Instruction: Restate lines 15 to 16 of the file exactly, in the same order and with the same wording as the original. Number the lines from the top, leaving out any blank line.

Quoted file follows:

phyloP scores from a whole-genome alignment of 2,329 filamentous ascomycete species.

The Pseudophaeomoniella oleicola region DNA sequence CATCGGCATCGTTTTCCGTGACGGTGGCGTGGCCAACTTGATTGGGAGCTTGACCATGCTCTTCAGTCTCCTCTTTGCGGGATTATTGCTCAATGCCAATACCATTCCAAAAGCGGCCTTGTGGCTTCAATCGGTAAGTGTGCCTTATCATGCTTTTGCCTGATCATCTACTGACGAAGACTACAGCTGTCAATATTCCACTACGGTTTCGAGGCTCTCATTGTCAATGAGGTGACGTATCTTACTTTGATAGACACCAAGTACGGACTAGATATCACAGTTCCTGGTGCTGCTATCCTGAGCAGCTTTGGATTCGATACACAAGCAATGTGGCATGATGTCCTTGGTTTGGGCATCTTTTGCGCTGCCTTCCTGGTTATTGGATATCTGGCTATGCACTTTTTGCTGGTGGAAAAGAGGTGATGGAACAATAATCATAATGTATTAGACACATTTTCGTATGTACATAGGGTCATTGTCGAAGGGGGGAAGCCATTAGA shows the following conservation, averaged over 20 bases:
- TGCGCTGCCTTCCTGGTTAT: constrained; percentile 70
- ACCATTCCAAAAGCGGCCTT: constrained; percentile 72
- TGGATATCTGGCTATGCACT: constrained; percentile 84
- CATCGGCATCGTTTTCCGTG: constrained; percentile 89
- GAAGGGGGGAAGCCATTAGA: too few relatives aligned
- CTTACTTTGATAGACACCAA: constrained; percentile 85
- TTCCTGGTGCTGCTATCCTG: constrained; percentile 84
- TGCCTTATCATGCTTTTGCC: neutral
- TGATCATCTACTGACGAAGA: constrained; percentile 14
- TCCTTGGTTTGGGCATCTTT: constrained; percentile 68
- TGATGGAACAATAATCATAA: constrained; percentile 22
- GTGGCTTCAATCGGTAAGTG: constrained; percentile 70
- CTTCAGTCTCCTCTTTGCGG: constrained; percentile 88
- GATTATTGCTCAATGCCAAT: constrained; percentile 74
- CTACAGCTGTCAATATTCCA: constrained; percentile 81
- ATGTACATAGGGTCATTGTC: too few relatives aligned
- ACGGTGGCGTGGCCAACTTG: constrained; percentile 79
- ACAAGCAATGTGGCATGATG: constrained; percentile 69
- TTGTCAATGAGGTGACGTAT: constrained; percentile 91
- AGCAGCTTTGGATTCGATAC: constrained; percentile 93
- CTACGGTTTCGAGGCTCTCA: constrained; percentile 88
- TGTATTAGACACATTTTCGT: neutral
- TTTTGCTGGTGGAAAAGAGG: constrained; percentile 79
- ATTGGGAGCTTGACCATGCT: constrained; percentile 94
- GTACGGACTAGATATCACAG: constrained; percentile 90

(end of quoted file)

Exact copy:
- CTTCAGTCTCCTCTTTGCGG: constrained; percentile 88
- GATTATTGCTCAATGCCAAT: constrained; percentile 74